REUTERS: Sri Lankan shares edged up to their highest close in seven weeks yesterday led by diversified shares, but volume was light as investors awaited cues from the political front ahead of a parliamentary vote on proposed constitutional reforms.
The main stock index ended up 0.13 percent at 7,134.43, its highest close since March 9. It has gained 3.38 percent since the Central Bank cut key rates on April 15, while yields on t-bills have fallen 41-51 basis points since then.
Investors have been cautious due to political uncertainty as Prime Minister Ranil Wickremesinghe’s party does not have a majority in parliament and President Maithripala Sirisena promised to dissolve parliament after the end of his 100-day programme on April 23.
The passage of reform measures, including establishing independent police, judiciary, and election and public service commissions, is seen as a test for Sirisena’s government.
“Market was volatile with continued upward trend, but investors are still waiting for a stable political framework,” said Reshan Wediwardana, research analyst at First Capital Equities (Pvt) Ltd.
Investors awaited the outcome of the vote on constitutional reforms which could help boost investor sentiment, dealers said.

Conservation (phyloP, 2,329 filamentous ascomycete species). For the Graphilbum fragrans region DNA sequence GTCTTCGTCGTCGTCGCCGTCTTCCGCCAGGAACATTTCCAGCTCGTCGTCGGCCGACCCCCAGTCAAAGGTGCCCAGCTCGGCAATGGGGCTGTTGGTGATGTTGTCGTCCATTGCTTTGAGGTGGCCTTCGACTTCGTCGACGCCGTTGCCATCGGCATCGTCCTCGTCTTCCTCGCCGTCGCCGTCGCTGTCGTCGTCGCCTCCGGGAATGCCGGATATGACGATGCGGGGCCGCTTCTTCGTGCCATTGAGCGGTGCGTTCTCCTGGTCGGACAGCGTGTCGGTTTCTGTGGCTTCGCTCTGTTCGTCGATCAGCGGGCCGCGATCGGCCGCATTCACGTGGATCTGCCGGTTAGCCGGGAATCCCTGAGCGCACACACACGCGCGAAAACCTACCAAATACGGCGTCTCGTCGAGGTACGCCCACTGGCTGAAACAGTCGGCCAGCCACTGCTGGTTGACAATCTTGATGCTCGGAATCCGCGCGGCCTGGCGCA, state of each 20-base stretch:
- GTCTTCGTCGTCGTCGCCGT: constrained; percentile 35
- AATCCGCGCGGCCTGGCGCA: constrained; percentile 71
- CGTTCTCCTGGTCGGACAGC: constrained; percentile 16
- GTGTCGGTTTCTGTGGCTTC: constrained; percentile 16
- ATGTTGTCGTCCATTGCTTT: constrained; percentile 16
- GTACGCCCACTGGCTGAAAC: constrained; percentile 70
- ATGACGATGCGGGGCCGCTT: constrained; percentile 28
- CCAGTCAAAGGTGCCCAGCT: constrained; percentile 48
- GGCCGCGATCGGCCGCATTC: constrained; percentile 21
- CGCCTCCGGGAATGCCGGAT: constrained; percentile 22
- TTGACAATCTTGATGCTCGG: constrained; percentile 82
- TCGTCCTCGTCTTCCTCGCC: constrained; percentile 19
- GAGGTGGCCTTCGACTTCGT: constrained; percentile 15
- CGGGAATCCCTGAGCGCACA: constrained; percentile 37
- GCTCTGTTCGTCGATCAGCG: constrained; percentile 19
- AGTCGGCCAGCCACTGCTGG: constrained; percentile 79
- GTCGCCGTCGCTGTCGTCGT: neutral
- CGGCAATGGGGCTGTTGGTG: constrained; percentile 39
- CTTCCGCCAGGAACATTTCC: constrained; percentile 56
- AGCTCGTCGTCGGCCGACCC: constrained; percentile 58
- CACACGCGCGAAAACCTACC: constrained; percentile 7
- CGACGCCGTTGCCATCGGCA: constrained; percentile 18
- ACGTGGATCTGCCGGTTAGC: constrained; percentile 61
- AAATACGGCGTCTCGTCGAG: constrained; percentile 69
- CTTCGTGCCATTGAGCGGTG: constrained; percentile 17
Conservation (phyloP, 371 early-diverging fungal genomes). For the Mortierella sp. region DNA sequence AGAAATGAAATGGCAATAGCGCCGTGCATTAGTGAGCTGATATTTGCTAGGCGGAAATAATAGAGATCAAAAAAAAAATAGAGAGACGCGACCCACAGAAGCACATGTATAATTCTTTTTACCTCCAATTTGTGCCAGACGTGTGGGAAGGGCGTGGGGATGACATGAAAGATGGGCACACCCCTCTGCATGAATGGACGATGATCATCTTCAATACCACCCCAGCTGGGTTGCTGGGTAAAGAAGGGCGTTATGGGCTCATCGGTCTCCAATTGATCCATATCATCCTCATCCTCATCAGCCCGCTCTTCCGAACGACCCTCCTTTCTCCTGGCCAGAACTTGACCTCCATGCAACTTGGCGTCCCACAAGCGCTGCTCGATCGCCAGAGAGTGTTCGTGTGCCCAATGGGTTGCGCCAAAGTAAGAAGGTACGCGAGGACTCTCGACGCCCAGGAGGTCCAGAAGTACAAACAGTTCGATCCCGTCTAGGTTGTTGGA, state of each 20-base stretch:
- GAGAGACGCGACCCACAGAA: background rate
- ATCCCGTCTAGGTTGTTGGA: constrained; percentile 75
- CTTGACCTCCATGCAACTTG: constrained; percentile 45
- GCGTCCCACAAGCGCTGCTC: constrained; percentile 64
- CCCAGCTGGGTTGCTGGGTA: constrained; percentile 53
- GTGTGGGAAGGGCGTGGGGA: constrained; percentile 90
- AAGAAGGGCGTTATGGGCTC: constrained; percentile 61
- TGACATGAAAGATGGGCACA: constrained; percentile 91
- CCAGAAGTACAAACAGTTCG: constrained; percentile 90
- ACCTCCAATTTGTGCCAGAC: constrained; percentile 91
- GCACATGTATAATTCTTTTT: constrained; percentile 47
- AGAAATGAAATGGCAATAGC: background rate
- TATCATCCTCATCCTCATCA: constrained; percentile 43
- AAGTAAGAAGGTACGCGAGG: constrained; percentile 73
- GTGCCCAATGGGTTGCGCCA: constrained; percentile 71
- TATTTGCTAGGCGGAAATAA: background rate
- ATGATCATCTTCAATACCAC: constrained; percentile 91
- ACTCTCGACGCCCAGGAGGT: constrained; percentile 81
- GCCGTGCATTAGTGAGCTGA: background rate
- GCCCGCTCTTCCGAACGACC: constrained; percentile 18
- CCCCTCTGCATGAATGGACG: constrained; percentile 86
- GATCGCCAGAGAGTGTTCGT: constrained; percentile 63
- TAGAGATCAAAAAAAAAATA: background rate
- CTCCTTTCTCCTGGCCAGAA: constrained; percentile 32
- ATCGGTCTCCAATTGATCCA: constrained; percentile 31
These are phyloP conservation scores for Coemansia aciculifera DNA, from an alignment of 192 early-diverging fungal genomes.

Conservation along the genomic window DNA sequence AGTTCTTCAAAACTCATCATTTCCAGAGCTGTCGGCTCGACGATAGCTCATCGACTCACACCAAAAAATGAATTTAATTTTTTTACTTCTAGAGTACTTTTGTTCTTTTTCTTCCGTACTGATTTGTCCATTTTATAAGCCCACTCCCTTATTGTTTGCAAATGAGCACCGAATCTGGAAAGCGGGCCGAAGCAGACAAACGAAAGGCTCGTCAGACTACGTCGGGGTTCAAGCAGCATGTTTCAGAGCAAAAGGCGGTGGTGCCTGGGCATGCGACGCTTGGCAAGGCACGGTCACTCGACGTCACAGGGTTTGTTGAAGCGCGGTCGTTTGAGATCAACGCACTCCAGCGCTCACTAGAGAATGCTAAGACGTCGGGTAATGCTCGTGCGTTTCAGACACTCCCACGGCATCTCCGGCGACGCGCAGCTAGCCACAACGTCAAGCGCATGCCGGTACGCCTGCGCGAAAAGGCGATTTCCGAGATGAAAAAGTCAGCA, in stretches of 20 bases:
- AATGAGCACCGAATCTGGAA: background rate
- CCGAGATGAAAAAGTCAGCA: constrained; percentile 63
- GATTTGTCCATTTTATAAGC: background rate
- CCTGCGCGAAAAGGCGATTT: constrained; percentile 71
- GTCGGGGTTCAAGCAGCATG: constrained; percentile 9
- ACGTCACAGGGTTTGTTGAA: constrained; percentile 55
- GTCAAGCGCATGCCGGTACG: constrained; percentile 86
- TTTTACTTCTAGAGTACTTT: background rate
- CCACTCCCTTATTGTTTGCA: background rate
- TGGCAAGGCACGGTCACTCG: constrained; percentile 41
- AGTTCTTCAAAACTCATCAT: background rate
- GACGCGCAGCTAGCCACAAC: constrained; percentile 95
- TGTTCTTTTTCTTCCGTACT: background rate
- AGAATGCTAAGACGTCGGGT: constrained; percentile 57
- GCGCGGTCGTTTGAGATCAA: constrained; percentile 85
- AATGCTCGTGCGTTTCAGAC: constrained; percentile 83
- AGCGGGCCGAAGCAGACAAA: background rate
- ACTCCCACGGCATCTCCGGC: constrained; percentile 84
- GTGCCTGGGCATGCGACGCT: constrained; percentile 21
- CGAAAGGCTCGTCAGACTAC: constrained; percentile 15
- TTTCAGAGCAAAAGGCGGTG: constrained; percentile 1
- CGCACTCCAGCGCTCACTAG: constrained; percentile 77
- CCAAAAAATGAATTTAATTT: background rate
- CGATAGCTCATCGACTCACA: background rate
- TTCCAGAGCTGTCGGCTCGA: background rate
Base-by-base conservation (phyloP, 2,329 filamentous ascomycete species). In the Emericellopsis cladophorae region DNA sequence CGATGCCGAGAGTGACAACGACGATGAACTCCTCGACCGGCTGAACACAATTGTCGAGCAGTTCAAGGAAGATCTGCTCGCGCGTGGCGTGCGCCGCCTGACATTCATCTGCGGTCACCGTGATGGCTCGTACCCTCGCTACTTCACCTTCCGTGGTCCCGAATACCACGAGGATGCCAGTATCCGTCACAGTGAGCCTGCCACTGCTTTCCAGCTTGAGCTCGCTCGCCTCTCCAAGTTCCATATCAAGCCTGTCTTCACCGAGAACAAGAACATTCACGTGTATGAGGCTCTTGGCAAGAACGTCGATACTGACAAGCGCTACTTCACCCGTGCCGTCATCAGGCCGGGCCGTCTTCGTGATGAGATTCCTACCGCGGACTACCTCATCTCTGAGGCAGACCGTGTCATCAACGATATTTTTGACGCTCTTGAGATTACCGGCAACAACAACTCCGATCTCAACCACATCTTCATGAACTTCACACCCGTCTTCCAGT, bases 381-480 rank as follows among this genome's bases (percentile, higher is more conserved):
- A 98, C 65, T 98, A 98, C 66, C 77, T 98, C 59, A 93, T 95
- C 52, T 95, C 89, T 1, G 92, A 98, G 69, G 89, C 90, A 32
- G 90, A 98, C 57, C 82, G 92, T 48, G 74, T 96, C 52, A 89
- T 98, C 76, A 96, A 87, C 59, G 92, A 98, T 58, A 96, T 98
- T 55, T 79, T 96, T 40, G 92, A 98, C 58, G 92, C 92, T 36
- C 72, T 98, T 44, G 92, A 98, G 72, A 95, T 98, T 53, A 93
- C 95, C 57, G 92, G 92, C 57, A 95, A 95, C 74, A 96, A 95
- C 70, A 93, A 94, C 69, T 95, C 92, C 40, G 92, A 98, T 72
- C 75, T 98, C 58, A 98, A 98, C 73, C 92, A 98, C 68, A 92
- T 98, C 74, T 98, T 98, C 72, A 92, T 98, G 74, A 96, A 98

The day’s turnover was Rs.756 million ($5.69 million), compared with this year’s daily average of around Rs.1.07 billion.
The market saw a net foreign inflow of Rs.21.2 million worth of shares yesterday, extending the net foreign inflow so far this year to Rs.3.8 billion.
Analysts said the market could be dull until the perception of political uncertainty is addressed and many investors were in a wait-and-watch mode before the parliamentary elections.
Shares of Hemas Holdings Plc rose 0.39 percent, while Distilleries Company of Sri Lanka Plc gained 1.49 percent.
Some analysts said the markets would stay volatile until parliamentary elections are announced.
The index lost 6.6 percent last month, its biggest monthly drop since October 2012, as investors sold holdings to settle margin trades amid concerns about political stability and a rise in interest rates.